The Twains are a reclusive family living on an isolated farmstead in the backwoods. They are rarely seen in town unless they need some supply they cannot scavenge or jury-rig. They are shunned by their neighbors with a family reputation as drunken, inbred, degenerate, ignorant, thieving, immoral, heathen, hillbilly sonsabitches. Unknown (although a few neighbors may suspect) is that they are also murdering, rapist cannibals; a monstrous series of family traditions which go back for generations. They prey mostly on travelers and victims kidnapped from towns several counties away that they drive to in their beat-up delivery truck.

The Twain family consists of:
Pa (Eldon), Ma (Violet), Uncle Jasper, the Boys (Otis, Jess, Ned), and the Girls (Daisy, Eve.)

Pa (Eldon), 53
The patriarch of the family Pa appears as a thin, graying-haired grandfatherly type Ala Mr. Rogers. He comes off as a kindly but not terribly competent farmer who will ask those who come across the farm for help in exchange for a meal or even money to lure them in. He puts on the same act when they travel to find victims from afar. He is a master performer and is in truth a degenerate fiend who keeps the family traditions of murder, rape, and cannibalism alive and well and passed on to his progeny.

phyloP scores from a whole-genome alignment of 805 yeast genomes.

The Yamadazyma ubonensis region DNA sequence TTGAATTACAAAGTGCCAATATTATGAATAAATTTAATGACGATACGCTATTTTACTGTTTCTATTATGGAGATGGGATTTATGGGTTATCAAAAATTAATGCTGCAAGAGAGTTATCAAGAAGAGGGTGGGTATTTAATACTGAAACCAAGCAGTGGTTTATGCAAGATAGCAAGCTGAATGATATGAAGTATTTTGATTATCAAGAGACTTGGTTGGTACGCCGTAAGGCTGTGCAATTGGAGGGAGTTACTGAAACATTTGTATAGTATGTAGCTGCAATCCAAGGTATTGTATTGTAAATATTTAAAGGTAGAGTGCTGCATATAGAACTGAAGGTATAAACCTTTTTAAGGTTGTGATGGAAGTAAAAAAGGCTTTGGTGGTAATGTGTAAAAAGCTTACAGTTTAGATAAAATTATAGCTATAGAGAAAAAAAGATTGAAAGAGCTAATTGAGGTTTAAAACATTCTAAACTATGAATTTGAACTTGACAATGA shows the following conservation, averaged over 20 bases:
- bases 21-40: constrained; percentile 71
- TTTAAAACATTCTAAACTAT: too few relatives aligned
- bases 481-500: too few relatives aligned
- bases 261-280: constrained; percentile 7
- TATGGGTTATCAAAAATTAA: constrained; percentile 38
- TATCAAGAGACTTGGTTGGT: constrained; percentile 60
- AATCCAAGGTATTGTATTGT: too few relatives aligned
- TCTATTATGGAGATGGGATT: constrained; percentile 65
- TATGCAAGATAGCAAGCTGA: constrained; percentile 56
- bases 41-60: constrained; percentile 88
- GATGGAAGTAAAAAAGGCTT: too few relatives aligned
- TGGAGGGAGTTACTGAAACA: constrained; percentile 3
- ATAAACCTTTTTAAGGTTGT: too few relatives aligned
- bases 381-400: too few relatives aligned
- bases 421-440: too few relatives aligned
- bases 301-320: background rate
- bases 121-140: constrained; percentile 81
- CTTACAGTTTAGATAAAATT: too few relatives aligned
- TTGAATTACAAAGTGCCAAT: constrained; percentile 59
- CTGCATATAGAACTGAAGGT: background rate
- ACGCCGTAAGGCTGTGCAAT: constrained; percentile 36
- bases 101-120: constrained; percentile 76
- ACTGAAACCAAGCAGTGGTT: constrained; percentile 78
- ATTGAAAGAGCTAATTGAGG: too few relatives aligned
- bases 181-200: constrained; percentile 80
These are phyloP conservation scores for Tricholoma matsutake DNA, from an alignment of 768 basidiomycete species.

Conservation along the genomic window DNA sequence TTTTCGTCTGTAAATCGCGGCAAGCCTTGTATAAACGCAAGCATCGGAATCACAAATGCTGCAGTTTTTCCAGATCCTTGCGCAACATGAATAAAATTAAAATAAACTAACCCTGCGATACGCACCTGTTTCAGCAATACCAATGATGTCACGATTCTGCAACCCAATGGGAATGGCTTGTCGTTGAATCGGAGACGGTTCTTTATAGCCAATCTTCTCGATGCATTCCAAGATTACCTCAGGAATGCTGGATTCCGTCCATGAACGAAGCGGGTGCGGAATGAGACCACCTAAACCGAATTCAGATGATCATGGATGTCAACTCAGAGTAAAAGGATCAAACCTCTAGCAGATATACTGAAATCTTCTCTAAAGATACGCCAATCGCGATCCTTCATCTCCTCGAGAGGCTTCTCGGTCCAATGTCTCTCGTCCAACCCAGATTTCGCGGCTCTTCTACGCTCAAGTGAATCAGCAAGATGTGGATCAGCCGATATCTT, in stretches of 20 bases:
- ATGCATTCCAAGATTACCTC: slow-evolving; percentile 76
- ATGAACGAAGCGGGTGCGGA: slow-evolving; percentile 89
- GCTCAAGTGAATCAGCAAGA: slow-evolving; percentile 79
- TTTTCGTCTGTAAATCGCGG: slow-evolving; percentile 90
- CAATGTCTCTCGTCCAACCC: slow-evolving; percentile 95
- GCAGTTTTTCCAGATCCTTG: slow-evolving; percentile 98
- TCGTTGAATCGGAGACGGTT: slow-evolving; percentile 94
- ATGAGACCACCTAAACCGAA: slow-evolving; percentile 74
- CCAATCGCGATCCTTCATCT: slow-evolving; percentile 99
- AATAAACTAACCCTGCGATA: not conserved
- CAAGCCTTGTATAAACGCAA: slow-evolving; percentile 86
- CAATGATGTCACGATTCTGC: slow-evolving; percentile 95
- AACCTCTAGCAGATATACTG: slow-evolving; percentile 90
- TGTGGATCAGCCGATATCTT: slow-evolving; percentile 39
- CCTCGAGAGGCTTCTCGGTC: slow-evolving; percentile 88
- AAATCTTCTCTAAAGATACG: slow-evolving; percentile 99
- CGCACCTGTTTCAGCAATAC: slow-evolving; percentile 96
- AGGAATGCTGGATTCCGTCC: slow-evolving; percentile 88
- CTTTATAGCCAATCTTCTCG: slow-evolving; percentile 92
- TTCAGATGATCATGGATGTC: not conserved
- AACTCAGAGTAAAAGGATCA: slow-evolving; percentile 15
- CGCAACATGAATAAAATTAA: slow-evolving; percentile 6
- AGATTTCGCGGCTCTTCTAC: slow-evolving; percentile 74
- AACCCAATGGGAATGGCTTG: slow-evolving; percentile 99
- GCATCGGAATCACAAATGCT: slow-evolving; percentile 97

HD: 2
HP: 10
AC: 10
Hit: +2
Save: 14
Con: 13, Int: 13, Wis: 13, Chs: 14
Special: Backstab (+4 hit, x2 dmg)
Equipment: .38 Revolver (1d6 dmg, 6 shots), Corn Knife (1d6)

Ma (Violet), 51
A graying tall  farm wife in neat dresses and a friendly smile. Ma was born Pa's younger sister. They were married by their Pa before they were twelve. She is as crafty as Pa and plays the kindly old farm wife well until it's time to crush someone's head with a hammer. She is an excellent cook and seeks to pass her skills to her oldest daughter Daisy. Ma is constantly fighting a war with the mice to keep the house clean and will go berserk, losing her mask of sanity and chopping or stomping any mouse to mincemeat with maniacal glee. She is forbidden by Pa to go near or enter Otis and Ned's room nor Jasper's room for fear of losing her mind over the filth and attacking them. Otis, Skull-face, and Ned are her children by Pa, Daisy is by Uncle Jasper.
HD: 2
HP: 8
AC: 11
Hit: +2 melee, +3 ranged
Save: 14